Thus, where company wants to conduct its Annual General Meeting on a day which comes out to be a public holiday, then in that case company can hold its meeting subject to approval and conditions as imposed by the Central Government.

The section expressly excludes ‘One Person Company’ from the purview of conducting Annual General Meeting.

Example:- Suppose a situation arises where company wants to take decision on a matter which cannot be delegated to its next Annual General Meeting. There in that case company is empowered to conduct Extra-Ordinary General Meeting by the provisions of Section 100 of The Companies Act, 2013.

According to the provisions of Section 100, company can call an Extraordinary General Meeting upon requisition received form its member in writing whenever it deems fit. Where any requisition is received from members of the company in following two situations:

Situation I

Situation II

Company having Share Capital

Company not having Share Capital

Member holding not less than 1/10th of total paid up share capital as on date of receipt of requisition.

Members having not less than 1/10th of total voting power as on date of receipt of requisition.

Company in that case is obliged to conduct Extra-ordinary Meeting. The use of word “Shall” in sub-section (2) of Section 100 makes it mandatory for board to conduct Extra-Ordinary General Meeting.

The requisition so made according to provisions of sub-section (2) of section 100 should clearly spell out the matters to be decided in the proposed meeting and it should be signed by all the requisitionists and should be delivered to registered address of the company.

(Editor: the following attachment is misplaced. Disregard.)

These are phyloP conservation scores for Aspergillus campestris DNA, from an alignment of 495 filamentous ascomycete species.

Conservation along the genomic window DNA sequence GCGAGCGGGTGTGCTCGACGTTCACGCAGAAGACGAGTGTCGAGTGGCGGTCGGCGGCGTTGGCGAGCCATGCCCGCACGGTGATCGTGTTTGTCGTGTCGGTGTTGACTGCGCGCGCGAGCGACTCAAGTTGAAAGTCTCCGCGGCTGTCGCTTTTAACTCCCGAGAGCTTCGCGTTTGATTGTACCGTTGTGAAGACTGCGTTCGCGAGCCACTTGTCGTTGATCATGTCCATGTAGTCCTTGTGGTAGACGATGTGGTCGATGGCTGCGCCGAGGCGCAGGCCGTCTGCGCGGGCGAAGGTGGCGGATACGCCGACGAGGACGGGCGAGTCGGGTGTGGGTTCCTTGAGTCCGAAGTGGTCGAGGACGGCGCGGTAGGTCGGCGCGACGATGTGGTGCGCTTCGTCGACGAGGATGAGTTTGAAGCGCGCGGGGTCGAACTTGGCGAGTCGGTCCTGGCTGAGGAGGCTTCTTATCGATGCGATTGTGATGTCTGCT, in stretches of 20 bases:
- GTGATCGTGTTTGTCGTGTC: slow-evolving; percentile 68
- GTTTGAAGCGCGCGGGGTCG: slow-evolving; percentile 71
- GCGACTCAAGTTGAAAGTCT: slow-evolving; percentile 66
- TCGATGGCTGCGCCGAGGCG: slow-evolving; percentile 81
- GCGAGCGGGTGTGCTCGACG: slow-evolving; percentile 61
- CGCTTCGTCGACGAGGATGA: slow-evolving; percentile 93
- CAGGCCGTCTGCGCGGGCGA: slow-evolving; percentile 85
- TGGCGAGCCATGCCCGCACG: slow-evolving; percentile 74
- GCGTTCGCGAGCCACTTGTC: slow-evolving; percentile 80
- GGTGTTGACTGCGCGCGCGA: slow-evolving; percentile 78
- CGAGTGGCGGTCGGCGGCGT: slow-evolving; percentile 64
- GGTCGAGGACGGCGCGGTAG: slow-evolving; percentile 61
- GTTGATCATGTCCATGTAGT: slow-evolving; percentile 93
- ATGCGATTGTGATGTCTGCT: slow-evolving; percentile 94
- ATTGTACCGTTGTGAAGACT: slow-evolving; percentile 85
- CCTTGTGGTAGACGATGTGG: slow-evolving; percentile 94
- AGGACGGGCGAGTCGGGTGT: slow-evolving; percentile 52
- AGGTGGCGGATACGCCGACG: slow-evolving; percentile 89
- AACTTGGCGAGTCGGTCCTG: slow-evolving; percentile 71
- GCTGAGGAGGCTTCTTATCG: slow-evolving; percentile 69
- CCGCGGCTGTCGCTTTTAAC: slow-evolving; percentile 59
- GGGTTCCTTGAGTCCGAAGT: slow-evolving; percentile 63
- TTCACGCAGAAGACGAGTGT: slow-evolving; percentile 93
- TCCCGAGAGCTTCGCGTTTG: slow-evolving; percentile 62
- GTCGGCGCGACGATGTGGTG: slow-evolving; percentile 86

Sub rule (1) of rule 17 of Companies (Management and Administration) Rules, 2014 further clarifies that requisition can be in writing or any electronic mode and it should be made at least 21 days before the proposed date of such Extra-ordinary General Meeting.

The provisions of Sub Section (4) of Section 100 empowers requisitionist to conduct a meeting within a period of 3 Months if board fails within 21 days to fix a date to consider the matter not later than 45 days from the date of receipt of notice.

Example:- Requisition letter was received by company on 01st January, 2016. So board has to fix a date for consideration within 21 days of receipt i.e. before 22nd January, 2016. Such date of consideration should not be later than 45 days from the date of receipt i.e. before 14th February, 2016. If board fails to consider the matter before 14th February, 2016 then in that case requisiotionist himself can conduct meeting in a period of 3 Months from the date of requisition i.e. before 31st March, 2016.

The meeting thus called shall be conducted in same manner like any other meeting and the expenses of conducting such meeting shall be reimbursed from the salary of director who was in default in calling such meeting.

Section 173 of The Companies Act, 2013 deals with the manner of conducting board meetings. Board meeting is the meeting conducted by board of directors during a year for giving effect to the day to day transactions of the company.

The provision obligates every company to conduct at least 4 meetings of board every year with maximum gap of not more than 120 days between two consecutive meetings. Company should conduct its first board within a period of 30 days of its incorporation.